Quick and Simple Ways to Make Living With Gout Easier
The inflammation and excruciating pain of gout can hit suddenly, and it can become a chronic problem if you don’t make some smart changes. The key to living with gout and reducing flares is to lower the amount of uric acid in your bloodstream, so painful crystals don’t have a chance to form.
Purines found in food certainly are a problem, but simply following a low-purine diet probably isn’t your best bet. In theory, limiting purines means limiting uric acid buildup; in reality, a low-purine diet is complicated to manage and may not have the effect on your blood uric acid levels that you had hoped.
Instead, focus on balance in your diet, and life in general. A wholesome menu packed with variety can get you on track to lower uric acid levels and lower body weight, while exercise, relaxation and smart supplements can energize your system and improve your natural defenses.
The Most Important Dietary Changes to Make When Living With Gout
Gout raises your risk of developing other health problems like cardiovascular disease, insulin resistance and metabolic syndrome, so you need to tailor your diet to account for your specific risks. For instance, moderate drinking and oily fish (chock-full of omega-3 fatty acids) aren’t necessarily great for gout, but they can help in the fight against heart disease.
Work with your doctor to balance the benefits and risks based on the severity of your gout, and any other conditions at play in your body. Everyone is different, and you’ll need a personalized plan to tackle the challenges you face. However, here are some good general rules for anyone with gout to follow:
Add More Veggies
Full of water, nutrients, minerals and fiber, fresh vegetables should take center stage in your gout management plan. A good way to get more variety of vegetables is to serve a salad with each meal, and experiment with fresh side dishes to replace starchy grains and potatoes.
Some vegetables have less purine than others, but evidence shows these plant purines don’t have the same negative effect on the body as other purine sources. Even high-purine veggies like mushrooms, asparagus, peas and spinach can do your body good.
Focus on Beans and Whole Grains
You can get your protein from beans and legumes, your minerals from leafy greens, and your fiber and fat-fighting energy from whole grains (quinoa and barley are excellent examples).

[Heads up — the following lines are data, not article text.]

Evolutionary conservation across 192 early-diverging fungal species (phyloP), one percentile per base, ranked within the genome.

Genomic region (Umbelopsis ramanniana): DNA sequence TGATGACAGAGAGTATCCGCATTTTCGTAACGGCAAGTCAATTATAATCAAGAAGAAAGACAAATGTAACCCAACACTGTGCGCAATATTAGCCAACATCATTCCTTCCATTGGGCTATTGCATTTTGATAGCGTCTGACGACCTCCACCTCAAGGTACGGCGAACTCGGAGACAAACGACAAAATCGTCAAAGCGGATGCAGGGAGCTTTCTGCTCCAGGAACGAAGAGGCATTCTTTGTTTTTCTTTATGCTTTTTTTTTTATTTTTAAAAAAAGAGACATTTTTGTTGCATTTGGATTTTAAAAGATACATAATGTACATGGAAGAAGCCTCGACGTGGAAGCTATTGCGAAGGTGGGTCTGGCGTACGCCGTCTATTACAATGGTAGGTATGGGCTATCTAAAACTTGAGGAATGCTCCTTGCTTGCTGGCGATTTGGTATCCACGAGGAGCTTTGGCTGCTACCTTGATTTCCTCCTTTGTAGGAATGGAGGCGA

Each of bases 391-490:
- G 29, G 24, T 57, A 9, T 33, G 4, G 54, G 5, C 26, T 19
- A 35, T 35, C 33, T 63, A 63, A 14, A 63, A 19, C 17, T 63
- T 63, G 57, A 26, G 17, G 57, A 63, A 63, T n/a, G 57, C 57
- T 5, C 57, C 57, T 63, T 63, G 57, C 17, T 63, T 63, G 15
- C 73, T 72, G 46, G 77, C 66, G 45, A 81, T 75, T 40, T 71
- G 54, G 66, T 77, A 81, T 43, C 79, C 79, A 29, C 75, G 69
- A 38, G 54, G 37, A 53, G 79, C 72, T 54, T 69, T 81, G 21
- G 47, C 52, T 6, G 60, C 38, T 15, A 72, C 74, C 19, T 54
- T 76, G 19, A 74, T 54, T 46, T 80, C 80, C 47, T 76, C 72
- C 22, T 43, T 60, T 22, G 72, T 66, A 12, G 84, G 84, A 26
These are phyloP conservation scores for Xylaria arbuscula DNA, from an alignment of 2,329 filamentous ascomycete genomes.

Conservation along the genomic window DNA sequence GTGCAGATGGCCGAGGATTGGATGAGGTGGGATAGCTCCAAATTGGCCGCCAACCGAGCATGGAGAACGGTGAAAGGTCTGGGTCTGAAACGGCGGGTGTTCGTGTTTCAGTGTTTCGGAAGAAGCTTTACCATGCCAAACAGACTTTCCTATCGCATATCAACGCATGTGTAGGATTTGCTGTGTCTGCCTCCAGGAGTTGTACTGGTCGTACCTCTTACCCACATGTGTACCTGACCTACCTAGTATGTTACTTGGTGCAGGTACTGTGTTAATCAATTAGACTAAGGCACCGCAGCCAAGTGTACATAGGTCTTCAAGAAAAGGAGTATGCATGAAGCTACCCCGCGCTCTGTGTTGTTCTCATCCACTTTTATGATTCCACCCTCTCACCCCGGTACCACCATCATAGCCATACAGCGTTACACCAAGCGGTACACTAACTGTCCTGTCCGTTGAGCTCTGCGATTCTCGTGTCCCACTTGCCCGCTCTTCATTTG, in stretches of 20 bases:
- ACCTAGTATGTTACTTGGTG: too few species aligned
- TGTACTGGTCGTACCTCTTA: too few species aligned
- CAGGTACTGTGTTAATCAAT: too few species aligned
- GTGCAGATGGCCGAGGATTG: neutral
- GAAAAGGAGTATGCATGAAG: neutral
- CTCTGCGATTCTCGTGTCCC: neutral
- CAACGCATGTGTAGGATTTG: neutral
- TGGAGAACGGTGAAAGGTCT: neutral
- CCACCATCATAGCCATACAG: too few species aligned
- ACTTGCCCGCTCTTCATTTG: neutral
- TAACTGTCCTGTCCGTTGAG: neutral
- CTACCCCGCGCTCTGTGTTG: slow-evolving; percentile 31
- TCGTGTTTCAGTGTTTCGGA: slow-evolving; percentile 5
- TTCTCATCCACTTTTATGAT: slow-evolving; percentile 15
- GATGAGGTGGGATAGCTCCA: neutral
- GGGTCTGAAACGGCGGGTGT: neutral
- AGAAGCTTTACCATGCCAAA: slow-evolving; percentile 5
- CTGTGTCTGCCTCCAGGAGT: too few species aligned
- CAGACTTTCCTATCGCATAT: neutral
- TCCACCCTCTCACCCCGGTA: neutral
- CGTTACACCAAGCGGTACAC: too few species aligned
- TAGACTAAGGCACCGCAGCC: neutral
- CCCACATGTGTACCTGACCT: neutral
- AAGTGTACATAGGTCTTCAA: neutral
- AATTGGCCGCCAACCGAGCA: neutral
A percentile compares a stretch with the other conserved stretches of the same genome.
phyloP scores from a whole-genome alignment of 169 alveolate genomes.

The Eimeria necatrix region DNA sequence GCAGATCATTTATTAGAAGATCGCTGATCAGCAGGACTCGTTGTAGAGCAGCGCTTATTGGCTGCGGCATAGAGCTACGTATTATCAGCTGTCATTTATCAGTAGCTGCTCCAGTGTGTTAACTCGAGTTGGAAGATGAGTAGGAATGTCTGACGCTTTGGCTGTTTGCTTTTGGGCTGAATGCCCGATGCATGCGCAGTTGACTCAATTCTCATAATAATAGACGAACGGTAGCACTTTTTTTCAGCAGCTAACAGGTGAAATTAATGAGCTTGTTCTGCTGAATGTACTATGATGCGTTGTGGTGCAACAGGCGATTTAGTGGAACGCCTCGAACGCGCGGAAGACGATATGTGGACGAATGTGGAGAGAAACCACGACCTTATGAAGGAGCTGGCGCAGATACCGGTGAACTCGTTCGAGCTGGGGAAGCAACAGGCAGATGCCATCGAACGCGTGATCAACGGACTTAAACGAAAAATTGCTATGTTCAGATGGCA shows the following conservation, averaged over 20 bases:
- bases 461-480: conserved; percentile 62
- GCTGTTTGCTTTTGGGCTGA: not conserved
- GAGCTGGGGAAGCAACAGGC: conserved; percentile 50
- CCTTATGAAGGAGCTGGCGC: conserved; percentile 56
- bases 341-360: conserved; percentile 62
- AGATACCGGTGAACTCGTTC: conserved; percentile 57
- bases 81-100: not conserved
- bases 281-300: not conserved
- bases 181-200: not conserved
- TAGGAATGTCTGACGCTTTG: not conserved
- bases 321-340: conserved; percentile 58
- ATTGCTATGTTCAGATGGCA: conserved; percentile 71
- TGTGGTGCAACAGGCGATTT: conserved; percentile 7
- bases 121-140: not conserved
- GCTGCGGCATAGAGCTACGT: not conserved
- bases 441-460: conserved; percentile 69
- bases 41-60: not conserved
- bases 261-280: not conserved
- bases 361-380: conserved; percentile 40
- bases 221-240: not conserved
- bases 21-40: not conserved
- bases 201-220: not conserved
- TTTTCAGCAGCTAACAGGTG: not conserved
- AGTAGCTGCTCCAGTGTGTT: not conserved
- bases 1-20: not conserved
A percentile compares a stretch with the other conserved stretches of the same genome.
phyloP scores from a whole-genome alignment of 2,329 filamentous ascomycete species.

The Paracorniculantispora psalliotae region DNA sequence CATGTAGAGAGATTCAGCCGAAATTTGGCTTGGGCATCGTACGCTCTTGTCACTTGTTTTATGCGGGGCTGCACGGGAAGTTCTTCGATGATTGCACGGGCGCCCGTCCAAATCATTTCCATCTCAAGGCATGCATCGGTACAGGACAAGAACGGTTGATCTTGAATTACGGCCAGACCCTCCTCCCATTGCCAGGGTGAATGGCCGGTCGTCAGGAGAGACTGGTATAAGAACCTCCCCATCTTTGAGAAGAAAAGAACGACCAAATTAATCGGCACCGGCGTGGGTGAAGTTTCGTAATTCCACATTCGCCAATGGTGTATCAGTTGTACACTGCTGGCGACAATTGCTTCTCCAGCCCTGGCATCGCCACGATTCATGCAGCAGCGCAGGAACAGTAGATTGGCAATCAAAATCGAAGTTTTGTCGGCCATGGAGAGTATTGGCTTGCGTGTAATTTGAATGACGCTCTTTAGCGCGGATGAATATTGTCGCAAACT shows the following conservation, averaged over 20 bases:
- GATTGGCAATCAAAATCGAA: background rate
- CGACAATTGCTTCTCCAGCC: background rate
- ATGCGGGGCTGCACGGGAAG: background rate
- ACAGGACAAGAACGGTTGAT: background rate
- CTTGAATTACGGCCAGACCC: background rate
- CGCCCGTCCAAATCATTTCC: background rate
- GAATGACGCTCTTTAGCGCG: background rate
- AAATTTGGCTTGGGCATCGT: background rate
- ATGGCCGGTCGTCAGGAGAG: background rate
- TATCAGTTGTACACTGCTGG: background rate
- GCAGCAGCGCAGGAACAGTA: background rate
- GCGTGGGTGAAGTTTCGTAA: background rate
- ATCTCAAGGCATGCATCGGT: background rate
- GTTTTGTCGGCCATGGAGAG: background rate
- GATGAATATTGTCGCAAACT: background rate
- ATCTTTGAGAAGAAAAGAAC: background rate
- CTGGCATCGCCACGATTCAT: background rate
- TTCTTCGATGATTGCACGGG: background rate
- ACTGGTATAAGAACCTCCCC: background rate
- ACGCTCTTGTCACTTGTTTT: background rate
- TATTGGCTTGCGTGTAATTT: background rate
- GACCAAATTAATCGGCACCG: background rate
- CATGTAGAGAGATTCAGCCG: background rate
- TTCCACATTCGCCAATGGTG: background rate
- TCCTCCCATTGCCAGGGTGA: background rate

The wonderful thing about beans and whole grains is they’re exceptionally filling, but relatively low in calories. For anyone trying to lose a bit of weight, this is very good news: regular servings of beans, legumes and grains will help manage cravings and hunger, all while reducing your calorie intake.
Animal protein tops the list of purine-rich foods, especially red meat, organ meats and seafood. Everything from mussels to liver could leave you in agony, but not everyone will respond to all meats the same way.
If you aren’t ready to give up meat entirely, at least choose wisely and limit your intake. Stick to animal products lower on the purine scale — chicken, turkey, salmon and haddock are better options — and eat no more than six ounces per day. Try to get most of your protein from beans and dairy instead of meat.
Avoid Most Alcohol
Beer is the biggest offender when it comes to gout attacks, but other alcohols can be problematic, too. High purine levels in alcohol can interfere with your body’s natural ability to eliminate uric acid, which leads to painful crystals lodging in the joints.
Doctors recommend you avoid alcohol completely when you’re having a gout attack, but even if your gout isn’t acting up, you may want to steer clear of wine, beer and spirits as a general rule.
Work in Low-Fat Dairy
There’s evidence dairy products can help your body get rid of excess uric acid to calm gout flares and protect against future attacks. It appears cow’s milk can suppress the enzyme known as xanthine oxidase, which helps to produce uric acid.